When it comes to digital initiatives, establishment healthcare is a decade or so behind the rest of the world. As usual.
I have previously described my view of how we should expect health that just Is – a seamless blend of technology, product, and service that come together in any channel that makes sense to the member. Warby Parker has been one of the tech enabled retail darlings to have mastered this consistent, conflict free navigation between the physical and digital.. When originally challenged to distinguish between the channels, Warby Parker CEO Neil Blumenthal called out the false equivalency of ”either / or” when it comes to consumer preference, “We think the presentation by retail experts of ’either online or offline’ is a false choice. It really is the intersection of the two.” Blumenthal went on to say that the company uses this blended intersection to find out more about its customers, and thus more about what WP’s evolving business model should look like. This has now become the standard for leading lifestyle brands to emulate: Multi-channel. Data-driven. Personalized.
Healthcare, on the other hand, is treating digital initiatives as yet another strategy to seek reimbursement or increase engagement on the chassis of the old, tired, and traditional health care business model. 2019 is certainly being promoted as (finally) the year of Telemedicine – a coming out party that is 50 years in the making! The conception has always been: “Let’s solve the access problem by virtualizing the physician visit through video chat.” No one stopped to think: 1) do people really want to meet and engage a stranger online? 2) what are the conditions that are even amenable to this type of consultation and treatment? and, 3) does a synchronous virtual visit make sense for either the patient or the practice (and will video actually be “a thing”?)
Well, it turns out we have some answers to these questions in the form of a couple of data for perspective:
A second view, of video visits themselves, is also helpful to make my point:
Even when just factoring in phone calls, the “utilization rates” of these services have historically hovered in the 2-3% range, according to industry experts and even telemedicine providers themselves. This is glacier epoch versus the traditional viral pandemic of other digital communication tools. There are different models included within these video visit stats, including “talk to a doctor” where telemedicine connects a patient with, usually, an acute issue to a physician within a phone or video call center. There is also “talk to your doctor” (or practice) where the telemedicine application extends the access to a personal physician or practice cohort, for after hours issues, in-person visit follow ups or, in some cases, chronic condition management. But in either case, the usage is low, and at best it’s seen by patients as a second-class replacement for the in-person visit, valuable only when access to the practice is challenging.
While there is clearly a need to communicate both in person and within time constraints, both of the above are examples of what I would call a “dyssynchronous” service. In both cases, you are trying to match the needs and availability of the patient, with the capability and availability of a physician. Furthermore, it is still very much 1:1, a traditional office visit or “meeting” between the patient and the provider that does not have any of the leverage made available through technology. The disservice of dyssynchronous really comes to the forefront when you are on the front lines of medicine trying to create a sustainable business. Even when maximally efficient, the inefficiencies of this dyssynchronous approach mean physicians are “selling” their “meeting time” for an average of $45 per visit (which at max efficiency means optimistically 3 patients per hour with average 15 minutes per patient) thereby generating roughly $135 / hour (or $280K annually). This doesn’t make for a viable practice nor does it even approach the more than $2M per year of fees that an employed primary care provider is expected to generate for their hospital masters.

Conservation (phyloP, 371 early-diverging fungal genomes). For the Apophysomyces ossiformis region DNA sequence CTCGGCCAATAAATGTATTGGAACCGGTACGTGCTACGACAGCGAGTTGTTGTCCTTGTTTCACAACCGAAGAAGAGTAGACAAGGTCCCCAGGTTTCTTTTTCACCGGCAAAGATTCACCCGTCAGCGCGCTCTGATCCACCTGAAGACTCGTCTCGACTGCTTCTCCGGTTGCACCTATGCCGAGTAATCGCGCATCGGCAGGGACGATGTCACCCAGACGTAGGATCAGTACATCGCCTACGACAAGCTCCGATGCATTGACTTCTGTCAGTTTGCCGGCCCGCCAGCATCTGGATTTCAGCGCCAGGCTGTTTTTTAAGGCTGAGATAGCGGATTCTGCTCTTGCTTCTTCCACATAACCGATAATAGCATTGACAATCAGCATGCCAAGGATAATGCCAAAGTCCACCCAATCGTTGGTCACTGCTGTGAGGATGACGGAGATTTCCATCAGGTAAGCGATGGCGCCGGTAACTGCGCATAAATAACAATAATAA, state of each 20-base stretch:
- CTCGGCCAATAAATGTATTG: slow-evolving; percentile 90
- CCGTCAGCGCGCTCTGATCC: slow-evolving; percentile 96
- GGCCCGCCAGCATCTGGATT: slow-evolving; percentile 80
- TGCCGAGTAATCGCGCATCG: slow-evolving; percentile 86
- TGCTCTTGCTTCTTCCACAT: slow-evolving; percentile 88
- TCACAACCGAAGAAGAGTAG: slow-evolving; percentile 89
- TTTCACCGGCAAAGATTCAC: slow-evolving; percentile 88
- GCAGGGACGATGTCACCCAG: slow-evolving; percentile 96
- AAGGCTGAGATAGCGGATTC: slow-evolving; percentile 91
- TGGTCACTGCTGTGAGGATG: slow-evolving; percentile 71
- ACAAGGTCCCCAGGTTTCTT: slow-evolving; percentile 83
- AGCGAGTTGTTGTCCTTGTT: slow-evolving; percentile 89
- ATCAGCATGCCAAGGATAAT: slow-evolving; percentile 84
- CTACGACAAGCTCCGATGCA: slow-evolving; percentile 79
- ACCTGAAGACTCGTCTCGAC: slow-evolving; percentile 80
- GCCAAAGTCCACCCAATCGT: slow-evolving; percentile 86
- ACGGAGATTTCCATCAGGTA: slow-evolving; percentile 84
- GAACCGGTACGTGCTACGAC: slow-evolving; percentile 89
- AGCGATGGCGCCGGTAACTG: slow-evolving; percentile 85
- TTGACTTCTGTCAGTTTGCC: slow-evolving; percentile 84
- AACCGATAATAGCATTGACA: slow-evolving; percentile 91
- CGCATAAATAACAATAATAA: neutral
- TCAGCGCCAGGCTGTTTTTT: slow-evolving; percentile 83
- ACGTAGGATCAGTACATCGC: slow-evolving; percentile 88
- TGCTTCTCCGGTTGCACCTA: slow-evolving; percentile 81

For digital natives, this doesn’t make sense. And as it turns out, for most of the rest of the world video chatting with an unknown physicians doesn’t seem to much sense either (at least not yet based on data). My guess is that to date, there isn’t an equivalent in our culture where videoing with a strangers about personal health issues is within the range of normal experience. When striving for Healthcare that Just Is, we can say with confidence today that video visits are not It.
So what would make sense?
We’ve thought quite a bit about the challenges with dyssynchronous servicse both in terms of “care meeting” matching as well as from the business model sustainability and care delivery leverage perspective. Where we are landing is that we see the future of digital care delivery that will be being asynchronous first, and in person as needed. What we love most about asynchronous is not just digitizing a process (making the physician available through new digital communication tools) but more importantly reimagining what is possible in the “gap” created by the asynchronous delivery model itself. What I mean is – asynchronous creates a space between the patient request (action) and the provider response (reaction) that does not exist within the time-space continuum of an exam room, a video visit, or phone conversation. Asynchronous improves on the limitations of dyssynchronous but more interestingly, it enables entirely new possibilities. The best way to conceptualize these is to consider Quicksilver from X-Men (this “kitchen scene” ought to do it!)
Based on the above, I would diagnose dyssynchronous video visits with a weak and thready pulse, but I remain convinced that asynchronous care is at the heart of a perfectly synchronized healthcare delivery model.